At midnight on April 9, the Maryland General Assembly ended its 2012 session - without enacting an apparent compromise that would have balanced the budget through both spending cuts and revenue increases. This means that the so-called "Doomsday Budget," which is balanced through deep cuts in expenditures, will go into effect on July 1, unless a special session of the General Assembly is convened to try again. A Special Session is a virtual certainty, but as of this writing, when it will convene and whether it will be confined to just budget issues is still up in the air.
In any event, the legislature did manage to dispose of a number of legislative issues of interest to the Maryland equine community. Here's a summary of the outcomes of several proposed pieces of legislation that we have been following. For a more complete description of these bills, see the MD Horse Council's legislative Blogpost of March 6.
SB 108 (making clarifying changes to the stable license law) and HB 680 (requiring the state to incorporate education about sustainable ag into science curricula) passed both houses of the General Assembly.
In addition, Sunday hunting bills in Dorchester and Caroline (SB 105/HB 114 & SB 390/HB 129), Harford (SB 346/HB 321), Cecil(HB 877), and Calvert, Charles and St. Mary's counties(HB 1431) passed. Only the PG County bill (HB 809) failed to move.
On the racing side, SB 49 (making certain changes to the Maryland-Bred Race Fund) and SB 794/HB947 (eliminating the restriction on the use of Purse Dedication Account funds for operating expenses at Ocean Downs and Rosecroft through 2015) were passed by both houses.
Bills that failed to emerge successfully include HB 912 (changing "owner" to "guardian" in certain laws applying to dogs); SB 445/HB 336 and SB 203/HB 484 (giving courts the power to order transfer of ownership of confiscated animals, and requiring original owners to pay costs in removing and caring for confiscated animals after conviction of certain crimes of abuse, neglect or cruelty; HB 376 (redirecting slots revenue away from racing industry and to school construction); SB 15 (requiring a study of the mission and operations of the Show Place Arena at the PG Equestrian Center); SB 301/HB 1020 (establishment of a registry of convicted animal abusers).
A number of changes to the Maryland Agricultural Land Preservation program (MALPF) - SB 129 (easements), SB 148 (lot releases), SB 112 (appraisals) were enacted.
A number of bills related to manure management regulations and the Chesapeake Bay watershed restoration were unsuccessful: SB 330 (prohibited new regulations to mandate action on farms until other watershed states equal Maryland's performance so far); SB 594 (prohibiting winter application of animal manure and biosolids); SB 822/HB 487 (prohibiting watershed implementation mandates on local jurisdictions unless funding from state or federal sources would support); SB 823/ HB 486 (requiring the state to develop and rank a list of best management practices for watershed implementation).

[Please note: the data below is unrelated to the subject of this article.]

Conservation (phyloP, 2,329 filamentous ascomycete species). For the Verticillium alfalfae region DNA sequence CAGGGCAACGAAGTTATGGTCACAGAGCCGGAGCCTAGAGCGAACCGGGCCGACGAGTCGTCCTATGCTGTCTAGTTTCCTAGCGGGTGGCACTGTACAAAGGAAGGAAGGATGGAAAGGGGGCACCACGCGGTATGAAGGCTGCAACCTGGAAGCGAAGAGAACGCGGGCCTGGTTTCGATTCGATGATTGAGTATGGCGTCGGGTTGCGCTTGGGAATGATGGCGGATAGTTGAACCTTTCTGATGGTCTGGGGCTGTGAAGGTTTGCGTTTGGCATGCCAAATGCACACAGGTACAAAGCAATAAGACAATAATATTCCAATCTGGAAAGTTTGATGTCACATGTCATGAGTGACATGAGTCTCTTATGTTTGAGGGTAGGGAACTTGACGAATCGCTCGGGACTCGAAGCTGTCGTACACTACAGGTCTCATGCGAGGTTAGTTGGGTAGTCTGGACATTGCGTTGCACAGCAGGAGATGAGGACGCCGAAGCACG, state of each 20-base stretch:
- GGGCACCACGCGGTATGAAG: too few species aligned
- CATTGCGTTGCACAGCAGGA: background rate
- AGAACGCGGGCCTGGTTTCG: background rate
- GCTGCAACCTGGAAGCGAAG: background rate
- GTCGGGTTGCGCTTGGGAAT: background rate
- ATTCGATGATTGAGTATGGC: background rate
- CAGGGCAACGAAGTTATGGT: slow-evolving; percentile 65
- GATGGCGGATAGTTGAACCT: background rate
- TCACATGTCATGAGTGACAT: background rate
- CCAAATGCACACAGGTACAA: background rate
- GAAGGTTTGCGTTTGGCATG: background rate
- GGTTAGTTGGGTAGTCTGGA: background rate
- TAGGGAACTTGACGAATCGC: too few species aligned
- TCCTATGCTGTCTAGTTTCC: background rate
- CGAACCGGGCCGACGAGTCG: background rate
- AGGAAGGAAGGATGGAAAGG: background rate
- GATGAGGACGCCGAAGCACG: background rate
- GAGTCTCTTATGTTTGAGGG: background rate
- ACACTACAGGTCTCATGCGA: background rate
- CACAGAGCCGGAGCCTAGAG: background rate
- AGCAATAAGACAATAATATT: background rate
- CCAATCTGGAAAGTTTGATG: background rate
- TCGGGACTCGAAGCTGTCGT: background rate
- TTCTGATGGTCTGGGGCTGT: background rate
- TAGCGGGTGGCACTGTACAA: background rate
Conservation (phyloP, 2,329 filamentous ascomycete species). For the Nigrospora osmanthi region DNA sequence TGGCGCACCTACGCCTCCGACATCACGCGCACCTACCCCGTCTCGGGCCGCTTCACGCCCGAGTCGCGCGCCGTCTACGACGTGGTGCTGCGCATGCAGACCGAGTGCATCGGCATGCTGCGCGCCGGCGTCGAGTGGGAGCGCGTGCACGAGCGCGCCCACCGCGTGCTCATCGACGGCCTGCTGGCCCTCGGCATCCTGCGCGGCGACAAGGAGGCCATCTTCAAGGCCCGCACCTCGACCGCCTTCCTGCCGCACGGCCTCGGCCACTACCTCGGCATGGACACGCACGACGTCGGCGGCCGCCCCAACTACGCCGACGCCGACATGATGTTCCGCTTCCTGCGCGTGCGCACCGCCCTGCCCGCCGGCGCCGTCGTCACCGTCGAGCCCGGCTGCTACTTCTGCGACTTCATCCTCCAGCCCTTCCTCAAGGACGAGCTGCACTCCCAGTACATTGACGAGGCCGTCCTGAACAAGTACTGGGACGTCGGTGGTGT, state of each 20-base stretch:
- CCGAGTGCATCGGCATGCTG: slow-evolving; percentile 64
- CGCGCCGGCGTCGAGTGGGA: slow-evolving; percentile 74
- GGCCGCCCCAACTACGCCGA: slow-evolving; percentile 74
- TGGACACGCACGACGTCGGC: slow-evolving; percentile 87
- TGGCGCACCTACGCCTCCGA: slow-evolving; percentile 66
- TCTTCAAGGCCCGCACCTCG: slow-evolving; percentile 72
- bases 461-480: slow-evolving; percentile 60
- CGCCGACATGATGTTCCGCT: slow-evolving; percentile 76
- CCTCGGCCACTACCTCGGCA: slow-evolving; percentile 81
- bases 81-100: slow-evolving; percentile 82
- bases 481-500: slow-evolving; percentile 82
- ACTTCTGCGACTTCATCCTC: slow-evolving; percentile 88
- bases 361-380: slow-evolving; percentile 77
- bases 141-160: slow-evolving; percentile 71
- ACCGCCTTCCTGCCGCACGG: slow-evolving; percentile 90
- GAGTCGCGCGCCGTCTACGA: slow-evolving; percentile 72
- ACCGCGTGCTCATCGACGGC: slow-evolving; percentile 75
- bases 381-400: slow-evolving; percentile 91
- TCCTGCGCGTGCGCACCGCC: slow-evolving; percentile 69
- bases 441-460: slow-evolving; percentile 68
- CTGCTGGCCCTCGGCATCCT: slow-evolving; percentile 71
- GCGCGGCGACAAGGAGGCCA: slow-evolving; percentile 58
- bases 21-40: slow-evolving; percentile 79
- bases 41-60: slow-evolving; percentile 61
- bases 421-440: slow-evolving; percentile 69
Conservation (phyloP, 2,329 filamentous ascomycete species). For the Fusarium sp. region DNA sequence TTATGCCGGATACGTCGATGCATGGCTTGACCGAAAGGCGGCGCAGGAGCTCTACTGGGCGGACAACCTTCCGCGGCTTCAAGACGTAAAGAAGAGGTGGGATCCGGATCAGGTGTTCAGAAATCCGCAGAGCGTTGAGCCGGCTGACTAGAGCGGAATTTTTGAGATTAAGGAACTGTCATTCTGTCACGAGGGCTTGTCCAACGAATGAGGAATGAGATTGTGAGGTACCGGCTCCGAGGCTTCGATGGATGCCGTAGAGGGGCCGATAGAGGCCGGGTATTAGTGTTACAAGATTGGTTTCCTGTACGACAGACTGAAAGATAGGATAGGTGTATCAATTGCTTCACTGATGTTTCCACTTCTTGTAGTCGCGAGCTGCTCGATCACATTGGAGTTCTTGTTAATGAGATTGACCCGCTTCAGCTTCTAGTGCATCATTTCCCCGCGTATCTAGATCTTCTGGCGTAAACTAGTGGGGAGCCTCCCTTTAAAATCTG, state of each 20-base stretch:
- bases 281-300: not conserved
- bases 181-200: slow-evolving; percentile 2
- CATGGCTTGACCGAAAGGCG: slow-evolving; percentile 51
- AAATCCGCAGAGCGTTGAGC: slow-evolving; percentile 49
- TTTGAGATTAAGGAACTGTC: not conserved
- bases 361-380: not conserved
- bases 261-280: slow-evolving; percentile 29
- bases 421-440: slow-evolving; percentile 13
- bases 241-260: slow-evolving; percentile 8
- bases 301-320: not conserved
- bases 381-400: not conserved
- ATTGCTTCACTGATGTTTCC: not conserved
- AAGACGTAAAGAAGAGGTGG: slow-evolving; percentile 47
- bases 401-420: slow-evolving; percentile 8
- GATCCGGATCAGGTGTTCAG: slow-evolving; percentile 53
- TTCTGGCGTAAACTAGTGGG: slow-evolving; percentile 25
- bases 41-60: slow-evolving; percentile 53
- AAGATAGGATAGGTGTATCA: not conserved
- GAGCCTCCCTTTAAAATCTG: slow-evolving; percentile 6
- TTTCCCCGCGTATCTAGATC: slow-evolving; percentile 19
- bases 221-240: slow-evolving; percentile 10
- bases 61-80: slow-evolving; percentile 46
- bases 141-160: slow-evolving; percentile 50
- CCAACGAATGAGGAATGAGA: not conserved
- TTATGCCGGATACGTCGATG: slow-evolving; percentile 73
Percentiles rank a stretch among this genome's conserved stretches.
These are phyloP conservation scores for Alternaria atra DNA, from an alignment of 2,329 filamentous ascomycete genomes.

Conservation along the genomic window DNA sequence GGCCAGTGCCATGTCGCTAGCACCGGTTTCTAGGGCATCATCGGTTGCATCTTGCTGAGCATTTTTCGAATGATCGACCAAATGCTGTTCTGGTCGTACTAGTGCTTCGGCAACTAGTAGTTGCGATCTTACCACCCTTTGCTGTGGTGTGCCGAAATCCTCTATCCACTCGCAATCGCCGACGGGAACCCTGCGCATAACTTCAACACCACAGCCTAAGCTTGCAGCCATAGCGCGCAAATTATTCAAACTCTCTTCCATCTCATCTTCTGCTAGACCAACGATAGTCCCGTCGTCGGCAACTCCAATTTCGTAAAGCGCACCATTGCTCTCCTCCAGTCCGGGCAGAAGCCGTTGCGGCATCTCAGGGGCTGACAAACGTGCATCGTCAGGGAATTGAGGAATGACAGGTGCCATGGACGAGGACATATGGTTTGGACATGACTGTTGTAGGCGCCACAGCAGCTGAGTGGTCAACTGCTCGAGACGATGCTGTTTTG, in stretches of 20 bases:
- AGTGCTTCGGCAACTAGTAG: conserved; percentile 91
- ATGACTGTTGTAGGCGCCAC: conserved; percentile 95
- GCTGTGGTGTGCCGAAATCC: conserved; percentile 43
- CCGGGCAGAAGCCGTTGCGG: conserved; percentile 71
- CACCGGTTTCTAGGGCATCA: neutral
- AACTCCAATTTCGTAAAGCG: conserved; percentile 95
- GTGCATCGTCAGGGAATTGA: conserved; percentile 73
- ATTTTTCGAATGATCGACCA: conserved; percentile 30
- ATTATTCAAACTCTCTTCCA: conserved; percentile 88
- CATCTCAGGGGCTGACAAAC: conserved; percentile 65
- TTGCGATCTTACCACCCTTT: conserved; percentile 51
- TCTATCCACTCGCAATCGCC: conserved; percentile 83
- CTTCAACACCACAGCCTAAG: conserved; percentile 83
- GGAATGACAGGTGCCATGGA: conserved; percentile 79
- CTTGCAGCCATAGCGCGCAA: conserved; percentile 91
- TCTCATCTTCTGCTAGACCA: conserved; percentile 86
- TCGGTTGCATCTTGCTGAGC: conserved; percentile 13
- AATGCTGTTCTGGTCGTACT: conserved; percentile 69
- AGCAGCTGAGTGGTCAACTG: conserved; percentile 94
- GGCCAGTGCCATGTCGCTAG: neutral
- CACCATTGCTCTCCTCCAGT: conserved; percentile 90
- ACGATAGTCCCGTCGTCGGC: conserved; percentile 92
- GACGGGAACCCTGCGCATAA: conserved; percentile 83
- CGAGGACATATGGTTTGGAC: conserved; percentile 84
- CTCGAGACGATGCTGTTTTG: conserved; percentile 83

However, SB 118 (allowing the state to add sediment to its existing nutrient credit program) passed both houses.
Of general interest: the Governor's Sustainable Growth and Agricultural Preservation Act (SB 236/HB 445) (related to the implementation of PlanMaryland) was enacted with amendments that leave final control in the hands of the local jurisdictions. The Family Farm Preservation Act of 2012 (SB 294/HB 444) was also enacted. This exempts up to $5 million dollars of the value of a farm from the state estate tax when it will remain in agricultural use for at least 10 years. It also reduces the rate for property exceeding $5 million from the current 16% to 5%.
The "Flush Tax" was doubled from $30 to $60, but only for users who discharge into the Chesapeake Bay Watershed. But the proposed increase in the Gas Tax (SB 971/ HB 1302) failed.
Finally, a few bills of interest that were filed after our March 6 summary deserve mention: HB 1303 (doubles from $100,000 to $200,000 per practice the maximum amount of state cost sharing for water pollution control projects such as manure storage structures, steam fencing and crossings, etc.) passed both houses. This will be especially helpful as farmers are asked to install more best management practices to meet Watershed Implementation Plan goals. HB 1404 was enacted, moving the Animal Waste Technology Fund from the Dept. of Business and Economic Development to the Dept. of Agriculture. This fund is intended to research, develop and market projects to reduce the amount of nutrients in animal waste, or develop alternative waste management strategies. Unfortunately, SB 976/HB 1309, which would have expanded the list of tax deductible equipment purchases under the subtraction modification law to include manure spreaders and other nutrient application equipment failed to pass.